It is said that the depressed see reality clearer than most. I take issue with that view because when we’re depressed we may be able to see things clearly, but a lack of vision keeps us from seeing future possibilities. We stifle from our imagination what can be.
In doing SMART Recovery addiction work (Self-Management and Recovery Training), the one thing I have learned is that people are resilient. Every week I encounter those whose lives have been damaged in so many unimaginable ways, and they carry on. They come even after three, four, even five rehabs, and still have a spark of hope. Even though they may not be able to envision the possibilities for their future, my main job is to convince them that there is a future. They are operating with a tunnel vision of their past experiences. I know that if they stop using, their future can be radically transformed. I never give up on anyone because I have seen too many “get it” when even I was losing hope for them.
Our age is characterized by a consuming despair. From global climate change, minority rights, economic justice, separation of church and state, global population, healthcare, faith in our institutions, the demise of critical thinking, to the state of education, there is much brokenness to concern us. Too many humans, including humanists, have given up. But, as George Elliot said, “what we call our despair is often only the painful eagerness of unfed hope.”
Just like those in addiction recovery, we may suffer a poverty of imagination. Envisioning how things can change requires that we have a realistic consideration of history. “When I despair, I remember that all through history the way of truth and love have always won,” Mahatma Gandhi pointed out. “There have been tyrants and murderers, and for a time, they can seem invincible, but in the end, they always fall. Think of it—always.”
One of the criticisms of the 1933 Humanist Manifesto was that it was too optimistic regarding human character. The Second World War and the Holocaust led us to a sober reckoning that we are not simply good or evil; some are noble, but often there is a thin layer of civility covering a fairly barbaric nature. Today, about 40 percent of people in the United States hold racist views. Just as in the 1930s, there is a worldwide resurgence of autocratic leaders. We should be neither surprised nor despondent; it’s a well-known cycle in history, and history tells us it can turn around.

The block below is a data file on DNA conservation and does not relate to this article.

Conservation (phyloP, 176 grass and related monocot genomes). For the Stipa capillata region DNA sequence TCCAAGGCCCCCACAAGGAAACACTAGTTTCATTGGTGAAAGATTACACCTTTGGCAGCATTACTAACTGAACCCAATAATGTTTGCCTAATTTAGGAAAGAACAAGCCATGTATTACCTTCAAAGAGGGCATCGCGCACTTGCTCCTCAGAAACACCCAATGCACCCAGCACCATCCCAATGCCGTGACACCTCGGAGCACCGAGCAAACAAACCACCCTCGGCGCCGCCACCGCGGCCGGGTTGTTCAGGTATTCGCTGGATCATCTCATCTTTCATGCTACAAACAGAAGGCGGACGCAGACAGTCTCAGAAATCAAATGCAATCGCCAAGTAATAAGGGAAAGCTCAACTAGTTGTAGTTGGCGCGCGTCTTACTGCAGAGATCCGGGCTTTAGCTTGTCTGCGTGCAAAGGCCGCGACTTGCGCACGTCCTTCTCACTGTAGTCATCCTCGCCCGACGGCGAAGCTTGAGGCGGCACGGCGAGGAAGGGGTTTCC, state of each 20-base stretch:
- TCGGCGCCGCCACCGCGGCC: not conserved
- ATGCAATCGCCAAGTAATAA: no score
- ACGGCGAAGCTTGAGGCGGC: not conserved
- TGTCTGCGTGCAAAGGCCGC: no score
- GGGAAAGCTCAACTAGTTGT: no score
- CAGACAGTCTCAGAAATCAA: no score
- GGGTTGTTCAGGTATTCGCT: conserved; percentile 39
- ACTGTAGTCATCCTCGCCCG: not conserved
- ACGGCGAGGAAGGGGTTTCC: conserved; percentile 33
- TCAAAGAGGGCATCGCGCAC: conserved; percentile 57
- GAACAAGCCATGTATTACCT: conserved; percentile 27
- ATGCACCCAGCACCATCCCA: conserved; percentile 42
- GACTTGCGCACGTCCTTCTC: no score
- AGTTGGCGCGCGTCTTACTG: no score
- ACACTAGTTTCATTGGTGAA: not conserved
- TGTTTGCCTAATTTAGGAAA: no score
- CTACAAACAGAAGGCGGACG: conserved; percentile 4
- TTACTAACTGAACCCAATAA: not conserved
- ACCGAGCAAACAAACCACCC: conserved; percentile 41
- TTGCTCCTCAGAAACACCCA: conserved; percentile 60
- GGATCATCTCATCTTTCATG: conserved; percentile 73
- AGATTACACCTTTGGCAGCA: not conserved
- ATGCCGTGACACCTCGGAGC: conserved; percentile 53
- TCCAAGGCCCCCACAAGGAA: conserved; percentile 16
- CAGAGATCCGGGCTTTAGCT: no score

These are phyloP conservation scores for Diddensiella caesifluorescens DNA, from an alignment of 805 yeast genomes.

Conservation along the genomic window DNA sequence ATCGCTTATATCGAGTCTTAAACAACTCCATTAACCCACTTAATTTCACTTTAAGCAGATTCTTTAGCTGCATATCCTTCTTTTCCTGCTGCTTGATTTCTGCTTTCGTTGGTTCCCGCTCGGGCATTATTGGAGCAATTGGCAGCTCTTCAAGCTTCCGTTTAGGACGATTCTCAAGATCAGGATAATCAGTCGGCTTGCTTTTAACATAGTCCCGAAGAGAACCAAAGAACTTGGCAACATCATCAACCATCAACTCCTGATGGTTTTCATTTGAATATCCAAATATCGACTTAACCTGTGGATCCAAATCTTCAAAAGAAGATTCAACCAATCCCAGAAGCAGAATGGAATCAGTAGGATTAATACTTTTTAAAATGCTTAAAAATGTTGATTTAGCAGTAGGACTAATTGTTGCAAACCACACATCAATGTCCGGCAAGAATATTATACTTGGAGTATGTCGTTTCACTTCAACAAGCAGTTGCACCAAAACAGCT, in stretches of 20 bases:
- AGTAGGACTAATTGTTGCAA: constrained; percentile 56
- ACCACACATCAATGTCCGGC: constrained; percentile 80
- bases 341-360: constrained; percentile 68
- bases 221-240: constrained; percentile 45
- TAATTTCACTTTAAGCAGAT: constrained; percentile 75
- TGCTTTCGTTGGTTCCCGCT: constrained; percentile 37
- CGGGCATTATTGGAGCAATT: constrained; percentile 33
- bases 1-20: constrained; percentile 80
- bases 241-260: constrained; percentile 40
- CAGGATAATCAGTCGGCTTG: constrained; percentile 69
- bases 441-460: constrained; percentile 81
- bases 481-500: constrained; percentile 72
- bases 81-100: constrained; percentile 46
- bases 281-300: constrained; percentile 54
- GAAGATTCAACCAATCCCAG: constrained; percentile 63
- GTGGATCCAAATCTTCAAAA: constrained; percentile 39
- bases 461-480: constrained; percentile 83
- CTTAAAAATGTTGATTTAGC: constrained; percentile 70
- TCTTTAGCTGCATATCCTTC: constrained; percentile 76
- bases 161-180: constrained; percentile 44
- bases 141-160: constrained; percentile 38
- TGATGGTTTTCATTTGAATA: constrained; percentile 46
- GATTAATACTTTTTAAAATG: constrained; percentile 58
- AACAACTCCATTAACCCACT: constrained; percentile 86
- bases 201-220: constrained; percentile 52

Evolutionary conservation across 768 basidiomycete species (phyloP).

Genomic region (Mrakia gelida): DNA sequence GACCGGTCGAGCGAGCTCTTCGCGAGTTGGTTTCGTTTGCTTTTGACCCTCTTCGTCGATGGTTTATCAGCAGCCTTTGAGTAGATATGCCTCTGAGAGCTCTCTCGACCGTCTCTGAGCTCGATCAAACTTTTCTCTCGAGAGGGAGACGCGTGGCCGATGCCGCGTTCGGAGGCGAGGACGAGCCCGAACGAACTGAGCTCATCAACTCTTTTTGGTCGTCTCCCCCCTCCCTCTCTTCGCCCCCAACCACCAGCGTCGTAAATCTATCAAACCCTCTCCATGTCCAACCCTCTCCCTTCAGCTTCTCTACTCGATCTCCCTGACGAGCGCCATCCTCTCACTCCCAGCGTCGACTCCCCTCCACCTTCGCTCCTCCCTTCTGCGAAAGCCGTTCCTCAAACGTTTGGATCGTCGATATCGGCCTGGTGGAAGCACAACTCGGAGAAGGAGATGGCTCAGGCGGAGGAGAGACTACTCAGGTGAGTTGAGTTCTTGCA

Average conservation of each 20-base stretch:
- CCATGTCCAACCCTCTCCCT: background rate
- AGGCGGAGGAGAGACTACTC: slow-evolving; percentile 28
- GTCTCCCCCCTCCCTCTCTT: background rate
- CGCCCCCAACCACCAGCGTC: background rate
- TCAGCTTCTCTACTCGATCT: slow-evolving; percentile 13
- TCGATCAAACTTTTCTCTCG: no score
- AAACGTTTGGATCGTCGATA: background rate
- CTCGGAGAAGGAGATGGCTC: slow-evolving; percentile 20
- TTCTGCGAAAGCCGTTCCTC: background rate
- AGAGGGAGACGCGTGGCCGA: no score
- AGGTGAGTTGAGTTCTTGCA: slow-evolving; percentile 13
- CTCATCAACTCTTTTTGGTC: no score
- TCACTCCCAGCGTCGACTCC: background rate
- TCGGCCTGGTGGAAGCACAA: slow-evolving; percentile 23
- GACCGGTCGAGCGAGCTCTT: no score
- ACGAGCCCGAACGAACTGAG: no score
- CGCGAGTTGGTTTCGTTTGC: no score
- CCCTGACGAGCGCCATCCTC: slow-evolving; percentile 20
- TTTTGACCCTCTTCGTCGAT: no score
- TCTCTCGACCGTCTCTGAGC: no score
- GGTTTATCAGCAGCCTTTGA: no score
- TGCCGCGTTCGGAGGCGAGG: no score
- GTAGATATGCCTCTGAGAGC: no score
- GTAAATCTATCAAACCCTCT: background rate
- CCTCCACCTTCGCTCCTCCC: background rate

When we’re in despair, it is evidence that there is still some ideal of the good society within us. It’s hard to witness the destruction of some of the best flowers of civilization, but spring can come again. The overbearing weakness and dread we feel is born of our collective desire for the good, the true, and the beautiful that has been so tarnished in recent years.
We bear up not because we are foolish but because our moral compass tells us it is our duty. It is our duty to all those before us who stood up to tyrants, disease, and wars. They built democracy, science, the rule of law, and the institutions that came at great cost under even more difficult circumstances. Our duty is also to those who come after us—who will still have to fight the demons of human nature.
Many of the problems we face are serious, others dire. The long-term effects of the polarization of society, the aggressiveness of the empowered religious right, and the rampant racism will probably scar us for decades. We can get through it though. Most urgent is the climate change crises. Some have thrown up their hands to “climate despair” and say it is too late, but I refuse to concede. We once spent ten percent of the entire USA budget to put a person on the moon and we fought a world-wide war on two fronts so we know what we can achieve.
We can never surrender to the forces of chaos and despair because it violates everything we humanists care about on this one precious planet and the one life we have.